I was speaking with a business colleague the other day who said, “It must have taken a lot of courage to leave Corporate America and start your own business.” I’d really love to say it was a massively courageous leap of faith for me – but truth is, it wasn’t. It was my calling. Once I discovered that my true purpose in life is to make a difference in the lives of others (through coaching, team building and my Agel business), I really didn’t have a choice. And, the funny thing about all of it is this, I had no idea, no clue that is was “supposed” to be terrifying – I never even looked at it that way. I just didn’t know it “couldn’t” be done.

My friend Kevin Wanzer is a great example of this. For month’s Kevin, Dan Somers and I trained for the Chicago marathon. One morning Kevin asked us what “the wall” (also commonly called “bonking”) was. Apparently Kevin (a first time marathoner) had come across the term in Runner’s World magazine. The “wall,” if you are not familiar with it, is somewhat legendary. If you were to ask any distance athlete about preparing for or competing in their race, they will inevitable bring up the wall. It’s a point where your legs turn into mush, you are out of breath and you feel like you have run out of steam. It feels as if you can’t move any further. In sports, it’s one of the most feared and misunderstood phenomenons.

Neither Dan or I would elaborate to Kevin about our experience with the wall, instead, we suggested that he just forget about it and never consider it again. An interesting thing happened the day of our race. Kevin was really struggling at mile 18 and began to drop back. He told us to continue on without him and he would see us at the finish. At around mile 21 he came sprinting back and passed us by. We didn’t see Kevin again until we crossed the finish line. When we asked what had happened he explained that he was having a very tough time from about mile 15 to mile 18 and really didn’t know how he was going to finish the race. He considered quitting. Then, he had a bright idea and made the decision that if he ran faster he would finish faster and be done sooner. Um, hello?!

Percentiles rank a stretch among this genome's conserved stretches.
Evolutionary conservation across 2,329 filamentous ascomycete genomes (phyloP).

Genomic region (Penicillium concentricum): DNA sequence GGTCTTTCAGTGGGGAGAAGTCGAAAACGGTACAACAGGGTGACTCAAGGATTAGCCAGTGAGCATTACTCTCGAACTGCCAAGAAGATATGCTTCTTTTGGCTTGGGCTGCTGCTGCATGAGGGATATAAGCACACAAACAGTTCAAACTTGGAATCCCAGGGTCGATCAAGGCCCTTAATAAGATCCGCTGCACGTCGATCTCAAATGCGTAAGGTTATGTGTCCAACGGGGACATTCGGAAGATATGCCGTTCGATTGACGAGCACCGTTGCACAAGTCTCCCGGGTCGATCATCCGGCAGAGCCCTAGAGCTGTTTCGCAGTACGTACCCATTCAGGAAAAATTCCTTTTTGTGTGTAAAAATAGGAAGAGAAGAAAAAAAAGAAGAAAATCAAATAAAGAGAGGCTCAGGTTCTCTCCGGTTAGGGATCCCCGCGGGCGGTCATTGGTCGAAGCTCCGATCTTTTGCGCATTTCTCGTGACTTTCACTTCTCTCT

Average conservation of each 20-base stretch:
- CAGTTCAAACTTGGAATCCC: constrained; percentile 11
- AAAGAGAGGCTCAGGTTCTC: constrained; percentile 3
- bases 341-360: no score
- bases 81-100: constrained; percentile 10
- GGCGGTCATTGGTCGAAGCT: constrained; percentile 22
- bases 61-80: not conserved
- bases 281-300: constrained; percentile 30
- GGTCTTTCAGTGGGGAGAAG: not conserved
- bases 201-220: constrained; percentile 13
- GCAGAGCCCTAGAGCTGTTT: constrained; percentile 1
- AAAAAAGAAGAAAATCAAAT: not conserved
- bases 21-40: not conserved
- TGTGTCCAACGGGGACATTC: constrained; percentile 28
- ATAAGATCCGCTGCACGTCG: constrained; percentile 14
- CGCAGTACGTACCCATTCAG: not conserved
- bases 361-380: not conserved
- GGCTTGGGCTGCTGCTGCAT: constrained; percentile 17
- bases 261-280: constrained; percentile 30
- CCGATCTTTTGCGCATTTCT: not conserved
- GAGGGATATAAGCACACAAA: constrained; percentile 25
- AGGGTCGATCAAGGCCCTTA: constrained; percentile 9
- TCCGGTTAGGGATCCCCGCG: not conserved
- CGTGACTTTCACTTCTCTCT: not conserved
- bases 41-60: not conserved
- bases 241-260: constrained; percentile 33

If we had explained to Kevin several weeks earlier what the wall was, my guess is that he wouldn’t have been able to run through that discomfort and adversity. He would have bought in to what is “supposed” to happen to some marathoners.

It happens to many of us in life – this “wall.” Ultimately we make it through things by making the decision to make it through things. It’s as simple as believing, doing it, and not giving up. You have to ignore what the masses say about “it can’t be done” or “it’s too difficult” or “scary.” It’s about defying the odds. Or, acting as if there are no odds. Instead, only possibilities.

My question to you is this:

What would you do if you didn’t know it couldn’t be done?